Letter: Proposed amendments neither fair nor patrioticTo anyone still planning to vote "yes" on either or both of the proposed amendments to the Minnesota Constitution, please reconsider. The process itself is neither fair nor particularly American. I don't believe it represents the way we want to govern ourselves.
By: Brad Wronski, The Republican Eagle
To the Editor:
To anyone still planning to vote "yes" on either or both of the proposed amendments to the Minnesota Constitution, please reconsider. The process itself is neither fair nor particularly American. I don't believe it represents the way we want to govern ourselves.
Think of all the other issues, besides these two, on which there is no broad consensus, on which the numbers on either side are more or less equal. Would you like them all settled in favor of whichever side musters a mere plurality of voters? Would you be prepared, however slim the margin and whichever way it went, to accept the outcome as "the people's decision"?
On how many potential issues would you be part of the 49.999 percent? How often might "the people" who were said to have decided an issue exclude you?
If you would resent this, as I believe you have a right to, how can you be prepared to impose it on others?
The framers of our U.S. Constitution struggled mightily with what seemed an insoluble problem: How to place government power firmly in the hands of the people, without thereby subjecting smaller groups and individuals to "the tyranny of the majority" (their words, not mine).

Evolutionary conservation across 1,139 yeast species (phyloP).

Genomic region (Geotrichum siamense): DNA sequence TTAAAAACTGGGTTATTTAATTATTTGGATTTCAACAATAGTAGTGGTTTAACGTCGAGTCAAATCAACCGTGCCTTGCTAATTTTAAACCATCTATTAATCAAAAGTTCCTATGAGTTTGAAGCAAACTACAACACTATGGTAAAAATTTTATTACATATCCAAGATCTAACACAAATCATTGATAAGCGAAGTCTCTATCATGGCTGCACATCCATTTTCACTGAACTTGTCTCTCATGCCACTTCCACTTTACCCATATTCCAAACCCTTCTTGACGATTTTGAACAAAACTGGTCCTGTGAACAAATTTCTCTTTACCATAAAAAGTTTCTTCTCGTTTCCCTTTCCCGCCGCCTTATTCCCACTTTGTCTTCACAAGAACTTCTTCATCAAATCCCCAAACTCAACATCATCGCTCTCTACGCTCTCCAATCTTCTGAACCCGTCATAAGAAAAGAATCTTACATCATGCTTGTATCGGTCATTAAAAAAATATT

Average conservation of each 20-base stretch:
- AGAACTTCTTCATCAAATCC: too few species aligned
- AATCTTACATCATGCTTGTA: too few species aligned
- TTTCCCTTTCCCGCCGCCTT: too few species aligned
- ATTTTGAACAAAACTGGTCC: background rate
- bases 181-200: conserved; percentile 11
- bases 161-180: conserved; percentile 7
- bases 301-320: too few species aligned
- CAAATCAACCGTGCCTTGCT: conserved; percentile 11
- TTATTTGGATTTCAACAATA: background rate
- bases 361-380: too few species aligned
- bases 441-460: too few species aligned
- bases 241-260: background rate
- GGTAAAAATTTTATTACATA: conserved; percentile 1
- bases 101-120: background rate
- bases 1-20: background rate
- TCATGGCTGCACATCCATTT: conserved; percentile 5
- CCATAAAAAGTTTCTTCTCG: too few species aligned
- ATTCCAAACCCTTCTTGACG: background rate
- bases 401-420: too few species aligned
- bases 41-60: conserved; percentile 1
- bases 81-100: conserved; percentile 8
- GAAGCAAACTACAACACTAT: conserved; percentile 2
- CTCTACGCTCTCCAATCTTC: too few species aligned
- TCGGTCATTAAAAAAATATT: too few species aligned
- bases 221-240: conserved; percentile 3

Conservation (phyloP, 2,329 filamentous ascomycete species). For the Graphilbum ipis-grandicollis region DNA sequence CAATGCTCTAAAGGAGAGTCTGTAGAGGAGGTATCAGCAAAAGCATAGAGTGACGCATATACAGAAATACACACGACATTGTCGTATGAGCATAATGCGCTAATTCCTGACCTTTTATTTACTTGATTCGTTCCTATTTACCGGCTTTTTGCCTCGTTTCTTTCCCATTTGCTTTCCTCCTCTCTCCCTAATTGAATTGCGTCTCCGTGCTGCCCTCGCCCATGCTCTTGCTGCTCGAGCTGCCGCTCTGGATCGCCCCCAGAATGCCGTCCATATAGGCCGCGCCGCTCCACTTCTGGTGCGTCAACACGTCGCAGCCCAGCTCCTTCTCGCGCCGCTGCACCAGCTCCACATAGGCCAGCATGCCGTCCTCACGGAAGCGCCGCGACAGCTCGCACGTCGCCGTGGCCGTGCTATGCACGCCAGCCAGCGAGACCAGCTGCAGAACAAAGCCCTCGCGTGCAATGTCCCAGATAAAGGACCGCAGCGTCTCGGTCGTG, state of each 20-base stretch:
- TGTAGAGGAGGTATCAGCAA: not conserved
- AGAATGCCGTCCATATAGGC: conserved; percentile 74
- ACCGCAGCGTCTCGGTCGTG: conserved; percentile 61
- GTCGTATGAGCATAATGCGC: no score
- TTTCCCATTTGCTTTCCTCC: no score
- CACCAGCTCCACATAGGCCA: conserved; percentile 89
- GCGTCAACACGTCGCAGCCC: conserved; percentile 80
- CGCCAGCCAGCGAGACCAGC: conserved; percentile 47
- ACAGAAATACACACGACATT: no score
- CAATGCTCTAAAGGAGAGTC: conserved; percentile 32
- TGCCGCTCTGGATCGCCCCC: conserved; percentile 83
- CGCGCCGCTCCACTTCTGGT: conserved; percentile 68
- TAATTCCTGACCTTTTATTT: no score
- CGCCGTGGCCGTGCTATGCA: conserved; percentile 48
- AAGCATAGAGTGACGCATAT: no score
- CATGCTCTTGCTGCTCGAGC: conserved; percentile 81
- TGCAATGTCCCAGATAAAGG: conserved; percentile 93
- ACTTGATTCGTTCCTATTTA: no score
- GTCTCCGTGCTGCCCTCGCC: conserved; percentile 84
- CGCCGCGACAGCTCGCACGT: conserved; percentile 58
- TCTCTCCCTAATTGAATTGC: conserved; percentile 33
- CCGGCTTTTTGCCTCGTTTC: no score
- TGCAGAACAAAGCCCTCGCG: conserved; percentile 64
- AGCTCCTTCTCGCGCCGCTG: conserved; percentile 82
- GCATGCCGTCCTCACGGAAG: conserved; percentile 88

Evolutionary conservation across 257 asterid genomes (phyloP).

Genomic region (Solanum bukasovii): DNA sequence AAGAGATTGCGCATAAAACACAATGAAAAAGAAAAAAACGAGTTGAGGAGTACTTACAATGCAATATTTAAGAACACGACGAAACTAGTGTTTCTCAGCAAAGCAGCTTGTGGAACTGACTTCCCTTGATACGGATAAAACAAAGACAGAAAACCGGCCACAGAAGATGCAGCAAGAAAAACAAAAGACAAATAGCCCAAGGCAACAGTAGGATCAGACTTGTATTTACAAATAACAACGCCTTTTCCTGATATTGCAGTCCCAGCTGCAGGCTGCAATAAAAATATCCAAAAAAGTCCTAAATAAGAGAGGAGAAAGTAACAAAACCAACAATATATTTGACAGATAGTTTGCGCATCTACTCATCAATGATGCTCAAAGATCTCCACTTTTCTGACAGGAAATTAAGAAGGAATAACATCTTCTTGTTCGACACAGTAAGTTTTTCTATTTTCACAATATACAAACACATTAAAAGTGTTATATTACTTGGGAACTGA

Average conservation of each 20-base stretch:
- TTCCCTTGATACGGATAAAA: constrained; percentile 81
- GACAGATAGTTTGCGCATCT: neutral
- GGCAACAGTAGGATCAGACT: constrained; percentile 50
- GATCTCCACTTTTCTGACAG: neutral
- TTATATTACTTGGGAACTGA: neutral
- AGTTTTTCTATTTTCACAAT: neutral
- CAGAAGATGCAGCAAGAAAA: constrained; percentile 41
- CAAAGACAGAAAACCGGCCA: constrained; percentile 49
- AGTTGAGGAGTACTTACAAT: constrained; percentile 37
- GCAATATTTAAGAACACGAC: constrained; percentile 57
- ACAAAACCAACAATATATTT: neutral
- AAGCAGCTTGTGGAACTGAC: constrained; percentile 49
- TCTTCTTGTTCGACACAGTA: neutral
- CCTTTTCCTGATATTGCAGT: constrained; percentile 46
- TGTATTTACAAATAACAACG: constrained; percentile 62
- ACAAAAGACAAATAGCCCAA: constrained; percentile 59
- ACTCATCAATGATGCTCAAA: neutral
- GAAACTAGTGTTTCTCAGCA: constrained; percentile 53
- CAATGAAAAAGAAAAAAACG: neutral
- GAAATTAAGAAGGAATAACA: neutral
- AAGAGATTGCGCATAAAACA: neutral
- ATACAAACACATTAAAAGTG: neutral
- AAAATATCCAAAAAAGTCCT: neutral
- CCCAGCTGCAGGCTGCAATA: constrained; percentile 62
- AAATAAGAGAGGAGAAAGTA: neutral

Their ingenious solution was to divide the power of government into separate branches and houses so no one part could push through a law without regard to the others. This balance serves to restrict lawmaking to matters on which some level of consensus has been achieved.
The amendment process we are witnessing seems nothing more or less than an effort, at the state level, to sidestep our normal process and indeed to enable the majority to exercise its tyranny on these particular issues.
If none of these thoughts trouble you, I still urge you to vote "no" this time around. Then get in touch with your state legislators and encourage them to go for something of genuinely constitutional stature, something closer to what they want. An amendment to eliminate the executive branch of government, or to limit the Judiciary to an advisory role, might be just the thing!